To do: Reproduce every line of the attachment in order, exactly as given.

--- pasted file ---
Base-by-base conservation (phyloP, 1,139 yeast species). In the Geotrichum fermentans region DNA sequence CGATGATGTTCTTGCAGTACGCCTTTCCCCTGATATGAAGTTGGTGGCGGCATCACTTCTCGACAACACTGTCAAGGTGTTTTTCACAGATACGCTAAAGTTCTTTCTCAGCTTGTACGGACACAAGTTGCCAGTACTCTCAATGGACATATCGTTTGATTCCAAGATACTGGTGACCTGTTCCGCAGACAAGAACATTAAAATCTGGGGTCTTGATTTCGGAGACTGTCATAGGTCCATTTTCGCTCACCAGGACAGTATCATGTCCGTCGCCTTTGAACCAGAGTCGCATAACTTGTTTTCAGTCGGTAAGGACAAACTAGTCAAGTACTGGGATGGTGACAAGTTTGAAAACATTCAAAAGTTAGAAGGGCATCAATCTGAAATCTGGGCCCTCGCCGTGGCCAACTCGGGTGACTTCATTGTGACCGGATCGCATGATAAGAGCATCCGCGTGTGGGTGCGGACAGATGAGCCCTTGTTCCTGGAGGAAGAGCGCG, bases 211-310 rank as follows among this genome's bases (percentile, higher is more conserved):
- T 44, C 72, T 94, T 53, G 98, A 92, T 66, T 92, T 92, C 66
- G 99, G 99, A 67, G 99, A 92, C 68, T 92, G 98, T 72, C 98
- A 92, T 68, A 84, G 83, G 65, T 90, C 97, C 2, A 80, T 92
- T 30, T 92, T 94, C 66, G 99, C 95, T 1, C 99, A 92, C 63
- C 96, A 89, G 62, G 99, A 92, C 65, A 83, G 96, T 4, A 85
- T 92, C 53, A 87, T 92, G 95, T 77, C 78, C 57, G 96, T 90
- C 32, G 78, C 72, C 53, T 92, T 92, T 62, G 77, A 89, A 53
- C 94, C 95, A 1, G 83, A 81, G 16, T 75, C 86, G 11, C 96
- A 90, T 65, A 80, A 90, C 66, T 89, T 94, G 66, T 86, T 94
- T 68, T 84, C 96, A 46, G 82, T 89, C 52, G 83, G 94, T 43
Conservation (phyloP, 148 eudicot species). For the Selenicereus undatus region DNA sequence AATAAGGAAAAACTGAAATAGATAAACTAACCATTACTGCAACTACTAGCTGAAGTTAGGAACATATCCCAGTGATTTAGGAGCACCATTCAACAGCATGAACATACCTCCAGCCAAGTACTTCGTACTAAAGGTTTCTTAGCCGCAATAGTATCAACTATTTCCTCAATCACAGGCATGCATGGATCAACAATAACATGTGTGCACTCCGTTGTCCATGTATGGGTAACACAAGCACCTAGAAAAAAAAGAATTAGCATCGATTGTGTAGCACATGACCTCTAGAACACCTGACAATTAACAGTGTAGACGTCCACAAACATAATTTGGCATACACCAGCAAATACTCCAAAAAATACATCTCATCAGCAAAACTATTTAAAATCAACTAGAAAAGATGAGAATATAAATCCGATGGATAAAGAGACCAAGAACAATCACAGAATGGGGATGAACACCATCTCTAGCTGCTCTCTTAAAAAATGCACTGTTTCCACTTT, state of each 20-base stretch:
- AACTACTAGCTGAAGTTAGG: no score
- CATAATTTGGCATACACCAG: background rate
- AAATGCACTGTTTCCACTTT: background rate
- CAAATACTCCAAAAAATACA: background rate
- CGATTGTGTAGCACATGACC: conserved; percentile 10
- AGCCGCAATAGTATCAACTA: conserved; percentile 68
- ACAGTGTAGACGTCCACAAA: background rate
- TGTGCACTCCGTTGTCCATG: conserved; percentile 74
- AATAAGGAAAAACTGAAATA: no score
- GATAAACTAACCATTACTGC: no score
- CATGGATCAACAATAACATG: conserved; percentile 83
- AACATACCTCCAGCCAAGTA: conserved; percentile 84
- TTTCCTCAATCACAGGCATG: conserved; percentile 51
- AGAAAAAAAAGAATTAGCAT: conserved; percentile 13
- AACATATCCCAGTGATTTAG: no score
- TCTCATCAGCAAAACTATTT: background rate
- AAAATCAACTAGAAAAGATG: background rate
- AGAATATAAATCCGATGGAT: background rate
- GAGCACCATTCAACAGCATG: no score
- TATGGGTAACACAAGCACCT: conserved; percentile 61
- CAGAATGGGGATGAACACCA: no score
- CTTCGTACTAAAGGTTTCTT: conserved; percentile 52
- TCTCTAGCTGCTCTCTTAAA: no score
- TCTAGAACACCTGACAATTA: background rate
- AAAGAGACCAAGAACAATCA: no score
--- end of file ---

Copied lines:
Base-by-base conservation (phyloP, 1,139 yeast species). In the Geotrichum fermentans region DNA sequence CGATGATGTTCTTGCAGTACGCCTTTCCCCTGATATGAAGTTGGTGGCGGCATCACTTCTCGACAACACTGTCAAGGTGTTTTTCACAGATACGCTAAAGTTCTTTCTCAGCTTGTACGGACACAAGTTGCCAGTACTCTCAATGGACATATCGTTTGATTCCAAGATACTGGTGACCTGTTCCGCAGACAAGAACATTAAAATCTGGGGTCTTGATTTCGGAGACTGTCATAGGTCCATTTTCGCTCACCAGGACAGTATCATGTCCGTCGCCTTTGAACCAGAGTCGCATAACTTGTTTTCAGTCGGTAAGGACAAACTAGTCAAGTACTGGGATGGTGACAAGTTTGAAAACATTCAAAAGTTAGAAGGGCATCAATCTGAAATCTGGGCCCTCGCCGTGGCCAACTCGGGTGACTTCATTGTGACCGGATCGCATGATAAGAGCATCCGCGTGTGGGTGCGGACAGATGAGCCCTTGTTCCTGGAGGAAGAGCGCG, bases 211-310 rank as follows among this genome's bases (percentile, higher is more conserved):
- T 44, C 72, T 94, T 53, G 98, A 92, T 66, T 92, T 92, C 66
- G 99, G 99, A 67, G 99, A 92, C 68, T 92, G 98, T 72, C 98
- A 92, T 68, A 84, G 83, G 65, T 90, C 97, C 2, A 80, T 92
- T 30, T 92, T 94, C 66, G 99, C 95, T 1, C 99, A 92, C 63
- C 96, A 89, G 62, G 99, A 92, C 65, A 83, G 96, T 4, A 85
- T 92, C 53, A 87, T 92, G 95, T 77, C 78, C 57, G 96, T 90
- C 32, G 78, C 72, C 53, T 92, T 92, T 62, G 77, A 89, A 53
- C 94, C 95, A 1, G 83, A 81, G 16, T 75, C 86, G 11, C 96
- A 90, T 65, A 80, A 90, C 66, T 89, T 94, G 66, T 86, T 94
- T 68, T 84, C 96, A 46, G 82, T 89, C 52, G 83, G 94, T 43
Conservation (phyloP, 148 eudicot species). For the Selenicereus undatus region DNA sequence AATAAGGAAAAACTGAAATAGATAAACTAACCATTACTGCAACTACTAGCTGAAGTTAGGAACATATCCCAGTGATTTAGGAGCACCATTCAACAGCATGAACATACCTCCAGCCAAGTACTTCGTACTAAAGGTTTCTTAGCCGCAATAGTATCAACTATTTCCTCAATCACAGGCATGCATGGATCAACAATAACATGTGTGCACTCCGTTGTCCATGTATGGGTAACACAAGCACCTAGAAAAAAAAGAATTAGCATCGATTGTGTAGCACATGACCTCTAGAACACCTGACAATTAACAGTGTAGACGTCCACAAACATAATTTGGCATACACCAGCAAATACTCCAAAAAATACATCTCATCAGCAAAACTATTTAAAATCAACTAGAAAAGATGAGAATATAAATCCGATGGATAAAGAGACCAAGAACAATCACAGAATGGGGATGAACACCATCTCTAGCTGCTCTCTTAAAAAATGCACTGTTTCCACTTT, state of each 20-base stretch:
- AACTACTAGCTGAAGTTAGG: no score
- CATAATTTGGCATACACCAG: background rate
- AAATGCACTGTTTCCACTTT: background rate
- CAAATACTCCAAAAAATACA: background rate
- CGATTGTGTAGCACATGACC: conserved; percentile 10
- AGCCGCAATAGTATCAACTA: conserved; percentile 68
- ACAGTGTAGACGTCCACAAA: background rate
- TGTGCACTCCGTTGTCCATG: conserved; percentile 74
- AATAAGGAAAAACTGAAATA: no score
- GATAAACTAACCATTACTGC: no score
- CATGGATCAACAATAACATG: conserved; percentile 83
- AACATACCTCCAGCCAAGTA: conserved; percentile 84
- TTTCCTCAATCACAGGCATG: conserved; percentile 51
- AGAAAAAAAAGAATTAGCAT: conserved; percentile 13
- AACATATCCCAGTGATTTAG: no score
- TCTCATCAGCAAAACTATTT: background rate
- AAAATCAACTAGAAAAGATG: background rate
- AGAATATAAATCCGATGGAT: background rate
- GAGCACCATTCAACAGCATG: no score
- TATGGGTAACACAAGCACCT: conserved; percentile 61
- CAGAATGGGGATGAACACCA: no score
- CTTCGTACTAAAGGTTTCTT: conserved; percentile 52
- TCTCTAGCTGCTCTCTTAAA: no score
- TCTAGAACACCTGACAATTA: background rate
- AAAGAGACCAAGAACAATCA: no score